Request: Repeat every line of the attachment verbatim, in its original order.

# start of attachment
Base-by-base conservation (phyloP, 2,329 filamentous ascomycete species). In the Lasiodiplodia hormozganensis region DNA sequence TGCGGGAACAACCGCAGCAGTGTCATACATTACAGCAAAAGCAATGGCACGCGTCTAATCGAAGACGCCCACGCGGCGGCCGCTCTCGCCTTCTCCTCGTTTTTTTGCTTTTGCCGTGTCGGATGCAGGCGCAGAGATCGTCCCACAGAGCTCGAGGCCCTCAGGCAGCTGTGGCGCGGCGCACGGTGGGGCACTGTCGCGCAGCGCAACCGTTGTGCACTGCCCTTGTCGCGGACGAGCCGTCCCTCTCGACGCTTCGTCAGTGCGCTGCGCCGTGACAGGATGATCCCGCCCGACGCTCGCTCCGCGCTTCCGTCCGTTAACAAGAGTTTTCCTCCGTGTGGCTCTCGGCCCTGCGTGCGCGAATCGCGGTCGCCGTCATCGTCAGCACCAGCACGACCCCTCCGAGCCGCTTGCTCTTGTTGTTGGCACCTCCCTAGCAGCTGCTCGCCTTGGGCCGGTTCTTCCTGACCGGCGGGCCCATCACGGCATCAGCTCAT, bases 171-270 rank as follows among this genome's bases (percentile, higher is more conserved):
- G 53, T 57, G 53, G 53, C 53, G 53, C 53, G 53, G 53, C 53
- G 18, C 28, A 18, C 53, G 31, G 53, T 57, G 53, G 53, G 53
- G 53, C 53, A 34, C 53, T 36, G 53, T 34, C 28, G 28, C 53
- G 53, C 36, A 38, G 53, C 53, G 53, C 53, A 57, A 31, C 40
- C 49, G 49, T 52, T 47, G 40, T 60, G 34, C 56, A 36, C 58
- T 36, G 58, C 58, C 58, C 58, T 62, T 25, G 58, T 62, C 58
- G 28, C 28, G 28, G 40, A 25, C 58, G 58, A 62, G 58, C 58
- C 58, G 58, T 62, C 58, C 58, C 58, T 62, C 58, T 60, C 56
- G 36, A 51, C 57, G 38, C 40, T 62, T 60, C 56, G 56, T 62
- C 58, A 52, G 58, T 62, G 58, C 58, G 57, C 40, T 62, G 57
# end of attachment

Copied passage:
Base-by-base conservation (phyloP, 2,329 filamentous ascomycete species). In the Lasiodiplodia hormozganensis region DNA sequence TGCGGGAACAACCGCAGCAGTGTCATACATTACAGCAAAAGCAATGGCACGCGTCTAATCGAAGACGCCCACGCGGCGGCCGCTCTCGCCTTCTCCTCGTTTTTTTGCTTTTGCCGTGTCGGATGCAGGCGCAGAGATCGTCCCACAGAGCTCGAGGCCCTCAGGCAGCTGTGGCGCGGCGCACGGTGGGGCACTGTCGCGCAGCGCAACCGTTGTGCACTGCCCTTGTCGCGGACGAGCCGTCCCTCTCGACGCTTCGTCAGTGCGCTGCGCCGTGACAGGATGATCCCGCCCGACGCTCGCTCCGCGCTTCCGTCCGTTAACAAGAGTTTTCCTCCGTGTGGCTCTCGGCCCTGCGTGCGCGAATCGCGGTCGCCGTCATCGTCAGCACCAGCACGACCCCTCCGAGCCGCTTGCTCTTGTTGTTGGCACCTCCCTAGCAGCTGCTCGCCTTGGGCCGGTTCTTCCTGACCGGCGGGCCCATCACGGCATCAGCTCAT, bases 171-270 rank as follows among this genome's bases (percentile, higher is more conserved):
- G 53, T 57, G 53, G 53, C 53, G 53, C 53, G 53, G 53, C 53
- G 18, C 28, A 18, C 53, G 31, G 53, T 57, G 53, G 53, G 53
- G 53, C 53, A 34, C 53, T 36, G 53, T 34, C 28, G 28, C 53
- G 53, C 36, A 38, G 53, C 53, G 53, C 53, A 57, A 31, C 40
- C 49, G 49, T 52, T 47, G 40, T 60, G 34, C 56, A 36, C 58
- T 36, G 58, C 58, C 58, C 58, T 62, T 25, G 58, T 62, C 58
- G 28, C 28, G 28, G 40, A 25, C 58, G 58, A 62, G 58, C 58
- C 58, G 58, T 62, C 58, C 58, C 58, T 62, C 58, T 60, C 56
- G 36, A 51, C 57, G 38, C 40, T 62, T 60, C 56, G 56, T 62
- C 58, A 52, G 58, T 62, G 58, C 58, G 57, C 40, T 62, G 57